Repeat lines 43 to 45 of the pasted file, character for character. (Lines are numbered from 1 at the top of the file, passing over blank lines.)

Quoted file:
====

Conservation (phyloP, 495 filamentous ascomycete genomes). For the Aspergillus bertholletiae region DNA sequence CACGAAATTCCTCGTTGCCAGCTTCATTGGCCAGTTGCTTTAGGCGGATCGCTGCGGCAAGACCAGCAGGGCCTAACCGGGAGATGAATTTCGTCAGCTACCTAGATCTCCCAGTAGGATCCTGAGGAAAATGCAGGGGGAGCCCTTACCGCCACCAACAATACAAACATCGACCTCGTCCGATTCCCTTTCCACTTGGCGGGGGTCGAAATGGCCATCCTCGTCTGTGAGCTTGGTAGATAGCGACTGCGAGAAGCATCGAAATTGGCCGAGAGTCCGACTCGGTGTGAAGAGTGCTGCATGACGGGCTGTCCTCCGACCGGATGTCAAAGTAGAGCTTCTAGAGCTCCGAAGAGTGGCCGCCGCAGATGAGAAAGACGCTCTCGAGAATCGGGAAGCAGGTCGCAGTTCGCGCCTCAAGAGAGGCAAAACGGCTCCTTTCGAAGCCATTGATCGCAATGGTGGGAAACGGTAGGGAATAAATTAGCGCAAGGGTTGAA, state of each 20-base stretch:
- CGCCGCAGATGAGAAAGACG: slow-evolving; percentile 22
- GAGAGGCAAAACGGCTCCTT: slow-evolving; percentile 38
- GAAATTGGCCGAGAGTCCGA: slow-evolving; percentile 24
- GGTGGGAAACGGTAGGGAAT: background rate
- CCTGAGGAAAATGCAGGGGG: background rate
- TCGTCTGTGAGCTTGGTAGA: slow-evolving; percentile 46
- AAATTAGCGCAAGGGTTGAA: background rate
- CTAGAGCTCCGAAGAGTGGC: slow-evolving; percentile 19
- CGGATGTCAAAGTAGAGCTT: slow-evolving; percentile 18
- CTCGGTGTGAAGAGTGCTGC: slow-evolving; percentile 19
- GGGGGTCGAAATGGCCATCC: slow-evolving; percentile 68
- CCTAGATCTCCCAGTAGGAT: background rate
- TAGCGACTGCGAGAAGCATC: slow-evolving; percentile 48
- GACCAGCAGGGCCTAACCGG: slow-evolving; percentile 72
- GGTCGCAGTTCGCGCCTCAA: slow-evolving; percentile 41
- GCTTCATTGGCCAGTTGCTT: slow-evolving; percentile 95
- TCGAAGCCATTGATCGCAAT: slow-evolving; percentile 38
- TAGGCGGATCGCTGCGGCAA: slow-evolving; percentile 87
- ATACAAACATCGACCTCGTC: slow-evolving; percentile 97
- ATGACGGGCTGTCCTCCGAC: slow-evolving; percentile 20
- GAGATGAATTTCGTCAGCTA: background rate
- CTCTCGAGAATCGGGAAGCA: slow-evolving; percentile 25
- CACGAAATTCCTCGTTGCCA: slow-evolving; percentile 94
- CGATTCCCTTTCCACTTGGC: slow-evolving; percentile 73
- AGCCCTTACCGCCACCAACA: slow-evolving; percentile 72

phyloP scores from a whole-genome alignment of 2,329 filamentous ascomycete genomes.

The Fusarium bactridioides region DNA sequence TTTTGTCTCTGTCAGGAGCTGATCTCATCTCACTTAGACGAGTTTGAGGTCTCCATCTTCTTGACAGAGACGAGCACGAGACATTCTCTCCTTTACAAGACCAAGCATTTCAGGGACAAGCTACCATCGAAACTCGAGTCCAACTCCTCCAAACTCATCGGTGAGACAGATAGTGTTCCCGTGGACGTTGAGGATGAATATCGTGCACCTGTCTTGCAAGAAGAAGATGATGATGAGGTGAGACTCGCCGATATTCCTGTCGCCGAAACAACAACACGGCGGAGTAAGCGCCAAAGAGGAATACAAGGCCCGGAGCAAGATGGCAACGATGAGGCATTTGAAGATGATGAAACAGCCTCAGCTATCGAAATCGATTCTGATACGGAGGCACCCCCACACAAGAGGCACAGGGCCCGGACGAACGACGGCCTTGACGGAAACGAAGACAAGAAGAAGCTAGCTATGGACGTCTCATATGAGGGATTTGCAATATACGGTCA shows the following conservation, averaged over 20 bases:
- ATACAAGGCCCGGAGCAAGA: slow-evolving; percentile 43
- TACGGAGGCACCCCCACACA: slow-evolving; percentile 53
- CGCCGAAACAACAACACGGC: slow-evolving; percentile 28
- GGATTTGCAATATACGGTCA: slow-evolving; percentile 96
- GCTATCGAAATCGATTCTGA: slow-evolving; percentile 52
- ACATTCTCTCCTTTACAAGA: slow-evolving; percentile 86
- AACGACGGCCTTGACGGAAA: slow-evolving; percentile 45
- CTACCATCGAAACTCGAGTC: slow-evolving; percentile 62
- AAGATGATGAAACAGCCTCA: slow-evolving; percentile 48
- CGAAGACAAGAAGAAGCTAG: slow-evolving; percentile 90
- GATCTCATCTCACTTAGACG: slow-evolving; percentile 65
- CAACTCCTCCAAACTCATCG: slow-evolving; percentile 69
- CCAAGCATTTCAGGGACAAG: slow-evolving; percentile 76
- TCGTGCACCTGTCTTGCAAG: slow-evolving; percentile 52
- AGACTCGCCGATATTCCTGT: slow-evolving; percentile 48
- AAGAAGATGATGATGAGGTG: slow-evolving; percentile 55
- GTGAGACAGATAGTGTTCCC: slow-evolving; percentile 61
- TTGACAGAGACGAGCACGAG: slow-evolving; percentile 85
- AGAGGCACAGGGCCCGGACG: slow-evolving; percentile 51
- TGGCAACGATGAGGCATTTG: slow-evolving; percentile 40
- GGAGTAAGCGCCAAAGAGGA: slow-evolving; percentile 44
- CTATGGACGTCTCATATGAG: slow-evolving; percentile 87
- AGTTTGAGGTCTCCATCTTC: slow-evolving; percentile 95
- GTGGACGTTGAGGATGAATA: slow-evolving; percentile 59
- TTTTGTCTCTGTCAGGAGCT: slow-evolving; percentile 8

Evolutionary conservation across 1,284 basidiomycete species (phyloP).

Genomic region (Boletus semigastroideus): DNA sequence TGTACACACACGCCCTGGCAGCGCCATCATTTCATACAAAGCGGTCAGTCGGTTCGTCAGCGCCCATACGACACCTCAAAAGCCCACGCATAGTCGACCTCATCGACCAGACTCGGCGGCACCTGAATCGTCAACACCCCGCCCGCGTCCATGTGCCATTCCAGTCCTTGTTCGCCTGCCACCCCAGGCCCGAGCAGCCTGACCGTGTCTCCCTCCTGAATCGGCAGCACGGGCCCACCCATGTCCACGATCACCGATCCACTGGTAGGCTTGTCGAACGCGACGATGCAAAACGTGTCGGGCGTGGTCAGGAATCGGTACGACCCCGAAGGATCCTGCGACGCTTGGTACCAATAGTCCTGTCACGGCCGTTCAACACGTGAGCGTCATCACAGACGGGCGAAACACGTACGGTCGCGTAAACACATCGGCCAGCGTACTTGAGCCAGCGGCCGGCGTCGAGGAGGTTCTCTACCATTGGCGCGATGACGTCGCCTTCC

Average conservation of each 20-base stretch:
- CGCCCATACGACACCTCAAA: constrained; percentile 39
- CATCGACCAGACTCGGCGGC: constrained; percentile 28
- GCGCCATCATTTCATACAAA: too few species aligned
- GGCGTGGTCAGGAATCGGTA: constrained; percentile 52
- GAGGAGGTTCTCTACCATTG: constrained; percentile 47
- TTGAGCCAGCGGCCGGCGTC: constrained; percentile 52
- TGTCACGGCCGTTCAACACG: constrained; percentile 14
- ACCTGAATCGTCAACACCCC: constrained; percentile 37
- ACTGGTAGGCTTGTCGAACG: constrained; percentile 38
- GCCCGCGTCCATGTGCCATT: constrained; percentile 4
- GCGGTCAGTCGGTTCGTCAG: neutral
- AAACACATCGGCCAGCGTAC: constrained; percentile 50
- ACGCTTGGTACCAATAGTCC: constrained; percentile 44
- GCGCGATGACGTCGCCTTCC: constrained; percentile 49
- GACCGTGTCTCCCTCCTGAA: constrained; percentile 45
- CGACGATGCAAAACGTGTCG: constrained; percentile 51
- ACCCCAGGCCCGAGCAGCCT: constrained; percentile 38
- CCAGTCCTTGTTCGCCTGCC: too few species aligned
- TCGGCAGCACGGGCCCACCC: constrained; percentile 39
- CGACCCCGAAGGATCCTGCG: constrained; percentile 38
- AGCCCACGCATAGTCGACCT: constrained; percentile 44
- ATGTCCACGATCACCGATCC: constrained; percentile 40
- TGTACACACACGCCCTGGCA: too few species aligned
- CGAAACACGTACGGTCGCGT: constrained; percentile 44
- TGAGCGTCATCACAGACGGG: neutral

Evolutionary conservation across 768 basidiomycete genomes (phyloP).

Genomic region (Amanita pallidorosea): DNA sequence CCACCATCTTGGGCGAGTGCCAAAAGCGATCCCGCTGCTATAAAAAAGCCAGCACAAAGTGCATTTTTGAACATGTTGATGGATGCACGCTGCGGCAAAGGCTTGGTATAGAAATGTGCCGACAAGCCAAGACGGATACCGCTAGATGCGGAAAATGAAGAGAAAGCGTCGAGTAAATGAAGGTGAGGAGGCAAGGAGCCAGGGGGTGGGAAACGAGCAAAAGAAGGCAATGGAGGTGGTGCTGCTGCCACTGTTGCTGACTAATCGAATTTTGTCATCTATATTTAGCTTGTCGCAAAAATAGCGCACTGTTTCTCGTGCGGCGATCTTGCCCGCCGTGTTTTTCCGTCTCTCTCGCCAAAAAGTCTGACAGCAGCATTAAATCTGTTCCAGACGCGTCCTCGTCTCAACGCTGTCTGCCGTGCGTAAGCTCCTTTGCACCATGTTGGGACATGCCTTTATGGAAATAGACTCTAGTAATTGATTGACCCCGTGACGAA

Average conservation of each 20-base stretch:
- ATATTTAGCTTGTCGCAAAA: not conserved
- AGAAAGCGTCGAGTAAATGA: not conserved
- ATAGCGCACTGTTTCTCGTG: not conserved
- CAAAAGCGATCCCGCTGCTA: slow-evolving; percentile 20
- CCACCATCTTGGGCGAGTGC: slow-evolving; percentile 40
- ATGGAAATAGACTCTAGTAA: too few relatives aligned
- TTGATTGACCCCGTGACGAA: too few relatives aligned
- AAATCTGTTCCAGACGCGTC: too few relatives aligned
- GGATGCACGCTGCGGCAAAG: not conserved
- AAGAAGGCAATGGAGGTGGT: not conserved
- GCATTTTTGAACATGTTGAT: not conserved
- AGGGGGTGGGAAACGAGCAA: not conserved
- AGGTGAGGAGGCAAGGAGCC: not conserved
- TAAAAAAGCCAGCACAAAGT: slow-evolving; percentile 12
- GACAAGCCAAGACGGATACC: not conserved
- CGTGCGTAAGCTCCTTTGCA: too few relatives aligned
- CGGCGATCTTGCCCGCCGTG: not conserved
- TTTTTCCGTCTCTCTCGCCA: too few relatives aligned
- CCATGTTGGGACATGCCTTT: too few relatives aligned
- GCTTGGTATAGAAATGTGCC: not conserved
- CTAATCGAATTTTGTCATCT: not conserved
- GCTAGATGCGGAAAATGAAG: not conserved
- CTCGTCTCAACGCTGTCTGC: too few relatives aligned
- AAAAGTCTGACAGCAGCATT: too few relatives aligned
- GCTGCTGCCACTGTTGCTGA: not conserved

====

- AGACTCGCCGATATTCCTGT: slow-evolving; percentile 48
- AAGAAGATGATGATGAGGTG: slow-evolving; percentile 55
- GTGAGACAGATAGTGTTCCC: slow-evolving; percentile 61